The employee turnover rate is the number of employees that leave an organization within a specific period, being replaced by new employees. In most instances, the turnover rate is measured over a year.
Turnover affects the organization’s ability to achieve business objectives and also impacts the company's reputation.
What is employee turnover?
Employee turnover describes the average number of employees that leave the workplace over a period, usually replaced by new hires.
Also known as separations of employment, employee turnover can indicate the level of employee satisfaction, burnout, workplace culture, and more.
Management usually measures employee turnover as the total number of employees who leave the organization, but it can also be calculated in subcategories such as individual departments and demographic groups.
A high turnover rate means more employees have left the organization than expected, exceeding the established turnover rate for the individual company and the industry.
In contrast, a low turnover rate describes fewer employees leaving the company when compared to the established turnover rate for both individual companies and the industry as a whole.
The desired turnover rate is determined by the industry, organization size, and region. While a high employee turnover rate can be costly and distracting, low employee turnover can reduce diversity and innovation.
How to calculate employee turnover?
The employee turnover rate is presented as a percentage, determined by three steps;
- Determine the total number of employees working within a specific period of time (X)
- Determine the total number of employees that leave within the same time frame (Y)
- Divide Y by X, and multiply the result by 100
For example, if your marketing agency hires 80 employees during the month of July and four employees leave during the month, then your monthly turnover rate is 5%.
The equation appears as: (4/80)*100 = 5.00
Don’t include temporary hires or temporary leave when calculating employee turnover as it will skew the results, leading to a false turnover rate.
Average employee turnover rate across industries
The desirable staff turnover rate will vary from industry to industry, and effective human resources management understands these trends.
The recent pandemic has had a notable impact on the average annual turnover rate as employees searched for new opportunities and better work-life balance.
The U.S. Bureau of Labor Statistics reports the annual total separations in 2021 to be 47.2%, a notable decrease from a 56.8% turnover rate in 2020.
Breaking these figures down further, the average turnover rate for each industry is as follows;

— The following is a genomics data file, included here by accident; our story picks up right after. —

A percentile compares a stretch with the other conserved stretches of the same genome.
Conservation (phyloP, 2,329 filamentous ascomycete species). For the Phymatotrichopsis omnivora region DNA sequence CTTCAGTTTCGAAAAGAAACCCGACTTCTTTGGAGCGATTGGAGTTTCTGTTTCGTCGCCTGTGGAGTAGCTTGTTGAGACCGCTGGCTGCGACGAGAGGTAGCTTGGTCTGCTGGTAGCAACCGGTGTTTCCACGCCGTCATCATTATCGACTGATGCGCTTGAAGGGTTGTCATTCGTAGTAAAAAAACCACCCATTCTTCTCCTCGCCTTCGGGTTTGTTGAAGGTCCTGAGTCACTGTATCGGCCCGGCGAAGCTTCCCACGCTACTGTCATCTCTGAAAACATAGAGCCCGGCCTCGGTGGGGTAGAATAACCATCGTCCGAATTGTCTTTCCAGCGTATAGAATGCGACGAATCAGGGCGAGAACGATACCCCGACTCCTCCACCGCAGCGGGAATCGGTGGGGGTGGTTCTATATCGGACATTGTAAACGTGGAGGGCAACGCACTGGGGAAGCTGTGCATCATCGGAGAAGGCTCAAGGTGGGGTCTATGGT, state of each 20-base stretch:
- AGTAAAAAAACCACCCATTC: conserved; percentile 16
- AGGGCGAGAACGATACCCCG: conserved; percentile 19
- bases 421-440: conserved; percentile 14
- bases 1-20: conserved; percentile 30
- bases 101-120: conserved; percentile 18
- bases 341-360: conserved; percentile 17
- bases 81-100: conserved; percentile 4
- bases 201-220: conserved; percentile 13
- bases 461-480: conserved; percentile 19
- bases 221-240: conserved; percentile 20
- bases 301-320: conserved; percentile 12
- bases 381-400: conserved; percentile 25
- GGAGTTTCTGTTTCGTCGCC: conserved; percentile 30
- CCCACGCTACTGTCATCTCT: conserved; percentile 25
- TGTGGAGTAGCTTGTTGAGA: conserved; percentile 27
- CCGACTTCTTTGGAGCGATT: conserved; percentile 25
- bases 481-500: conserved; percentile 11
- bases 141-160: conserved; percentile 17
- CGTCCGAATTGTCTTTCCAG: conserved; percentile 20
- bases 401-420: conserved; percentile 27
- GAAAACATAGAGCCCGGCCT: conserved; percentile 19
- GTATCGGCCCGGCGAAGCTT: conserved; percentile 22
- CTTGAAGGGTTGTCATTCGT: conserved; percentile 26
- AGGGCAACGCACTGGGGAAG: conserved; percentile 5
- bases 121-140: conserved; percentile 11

- Mining and logging - 36.2%
- Construction - 56.9%
- Manufacturing - 39.9%
- Trade, transportation, and utilities - 54.5%
- Information - 38.9%
- Financial activities - 28.5%
- Professional and business services - 64.2%
- Education and health services - 25.5 %
- Leisure and hospitality - 84.9%
- Government - 18.1%
Voluntary vs. involuntary turnover
There are two main types of employee turnover, namely voluntary and involuntary turnover.
Voluntary turnover describes an instance when an employee chooses to leave the organization or department. Employees may choose to leave for personal reasons, a negative employee experience, or choose to pursue career development elsewhere.
Involuntary turnover is determined by the employer terminating an employee or removing them from a group. The reason may be poor performance, failure to meet job expectations, committing misconduct, or as part of a company-wide layoff.
Working with an international team requires extra effort to monitor the international employees' experience and improve job satisfaction while reducing undesirable turnover.
Why does employee turnover happen?
While employee retention is the goal, turnover is a normal part of an organization’s growth and the employee life cycle.
The top causes of employee turnover, both positive and negative, include;
- Failure to provide an opportunity for career growth or development opportunities
- Career progression
- Internal promotion or transfer
- Burnout due to flawed work-life balance
- Toxic work environment
- A tension between boss and management
- Personal reasons such as family or life event
- Competitive offer from another company poaching top talent
- Involuntary departure
How to reduce your employee turnover rate
When an employee leaves, it’s important to ask why. Some reasons indicate a natural part of career progression, while others highlight an issue within the organization or company culture.
Offer competitive pay and benefits
Improve the retention rate and boost employee loyalty by compensating them for their work. Pay your employees a fair and competitive rate, and determine appropriate benefits for the industry and their work. Valuing your employee is a strategic business decision that improves motivation and reduces unnecessary turnover.
Support career growth
Ask employees to outline their career goals during the onboarding phase of the hiring process. Then, provide development opportunities that create a clear career path for the employee to follow. Make sure to check in with employees regularly to assess their progress, monitor their satisfaction, and maintain employee engagement.
Allow flexible work schedules
The modern working world demands more focus on remote work and flexibility. Hiring and managing remote workers requires a mental shift to keep employees happy. Consider paid time off, working different schedules, and asynchronous communication channels.
At Deel, we’ve built a platform for today’s world of work, helping management hire an international team — and manage them effectively to reduce turnover.